• Oxygen saturation on room air: 97%
    • Full blood count: normal
    • C-reactive protein: normal
    • CK: mildly elevated (624 U/L)
  • Mobility assessment
    • Mildly waddling gait
    • Limited weakness on hip flexion
  • Pulmonary function test results
    • FVC sitting: 2.29 L; 82% predicted
    • FVC supine: 0.92 L; 33% predicted
  • Daytime arterial blood gas evaluation
    • Partial pressure of CO2: 54 mm Hg (upper limit of normal: 45 mm Hg)63
    • Partial pressure of oxygen: 85 mm Hg (normal range: 75 to 100 mm Hg)64
  • Overnight polysomnogram
    • Severe desaturation during rapid eye movement sleep (nadir 68% room air)

Diagnostic screening results:

  • Blood spot testing—acid alpha-glucosidase enzyme level activity: <0.1 L (normal range, 0.3-3.0)

Therapeutic interventions:

  • Bilevel ventilation on spontaneous-timed mode
  • Awaiting start of disease-specific therapy

F/V ex=expiratory portion of flow volume loop; F/V in=inspiratory portion of flow volume loop.

*Not actual patient.
The Epworth sleepiness scale measures daytime sleepiness via 8 questions on a 4-point scale, from 0 (“would never doze”) to 3 (“high chance of dozing”), that assesses a patient’s propensity to doze or fall asleep during common daily activities.61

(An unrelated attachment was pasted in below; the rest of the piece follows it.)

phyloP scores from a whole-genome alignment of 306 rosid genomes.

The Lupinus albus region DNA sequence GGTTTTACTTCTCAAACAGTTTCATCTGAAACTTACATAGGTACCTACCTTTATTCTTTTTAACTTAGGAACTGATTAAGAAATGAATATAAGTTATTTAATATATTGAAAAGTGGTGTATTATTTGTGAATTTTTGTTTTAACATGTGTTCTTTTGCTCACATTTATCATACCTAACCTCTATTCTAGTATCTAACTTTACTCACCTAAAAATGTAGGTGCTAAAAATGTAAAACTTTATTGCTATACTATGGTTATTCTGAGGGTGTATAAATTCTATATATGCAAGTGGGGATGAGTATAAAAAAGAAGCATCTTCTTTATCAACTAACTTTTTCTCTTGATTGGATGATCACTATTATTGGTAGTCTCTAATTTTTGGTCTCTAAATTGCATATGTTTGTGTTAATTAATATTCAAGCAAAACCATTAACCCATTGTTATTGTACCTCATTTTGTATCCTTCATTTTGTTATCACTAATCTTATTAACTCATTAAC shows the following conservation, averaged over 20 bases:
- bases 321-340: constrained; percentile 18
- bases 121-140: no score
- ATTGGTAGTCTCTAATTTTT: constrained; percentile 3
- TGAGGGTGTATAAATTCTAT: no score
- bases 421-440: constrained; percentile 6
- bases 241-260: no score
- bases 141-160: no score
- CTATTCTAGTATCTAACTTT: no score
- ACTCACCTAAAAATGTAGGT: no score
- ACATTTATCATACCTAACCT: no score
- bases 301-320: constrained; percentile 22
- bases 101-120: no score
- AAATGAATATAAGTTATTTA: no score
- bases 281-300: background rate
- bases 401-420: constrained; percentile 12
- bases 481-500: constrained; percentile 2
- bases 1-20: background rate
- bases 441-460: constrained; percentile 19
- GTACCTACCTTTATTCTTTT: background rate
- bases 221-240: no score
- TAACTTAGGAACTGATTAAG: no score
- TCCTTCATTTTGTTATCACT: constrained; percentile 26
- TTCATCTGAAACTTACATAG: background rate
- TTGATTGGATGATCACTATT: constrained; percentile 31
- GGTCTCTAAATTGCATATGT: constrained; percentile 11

Ongoing Management Goals in Pompe Disease


  • Stabilize or improve motor function and muscle strength4,66
    • LOPD: ability to stand, sit, walk, and climb stairs
    • IOPD: ability to crawl, sit up, and feed
  • Stabilize or improve respiratory function65,66
    • FVC in upright and supine positions4,9
  • Delay the need for respiratory assistance65,66


  • Delay the need for walking assistance2,65,66
  • Maintain or improve quality of life65,66
  • Enhance patient independence65,66


  • Stabilize or improve cardiac health4
  • Promote motor development and growth4

In patients with Pompe disease, early and ongoing multidisciplinary care is key to managing symptoms and improving outcomes1,4


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Diagnose and Manage Pompe Disease early to help Reduce Patient Burden

  • In patients with Pompe disease, symptoms of motor impairment are often most pronounced while early respiratory manifestations of diaphragmatic muscle weakness may present with more subtle signs9,14,15
  • The leading causes of death are cardiorespiratory failure (IOPD) and respiratory failure (LOPD)4,5,18
  • Rapid and definitive diagnostic testing can be done through a DBS GAA enzyme assay combined with a genetic analysis such as NGS21—consider testing for Pompe disease when you see:
  • Progressive proximal muscle weakness with or without respiratory insufficiency or unexplained persistent hyperCKemia (1.5 to 15x normal levels; ~300–2000 U/L)1,21-24
  • Unspecified limb-girdle myopathy22
  • A family member who has Pompe disease5

Connect with Sanofi Genzyme associates for help facilitating discussions around implementing testing protocols for your practice, or for more information, by calling medical information at 1-800-589-6215.

MAT-BH-2201177-V1 May 23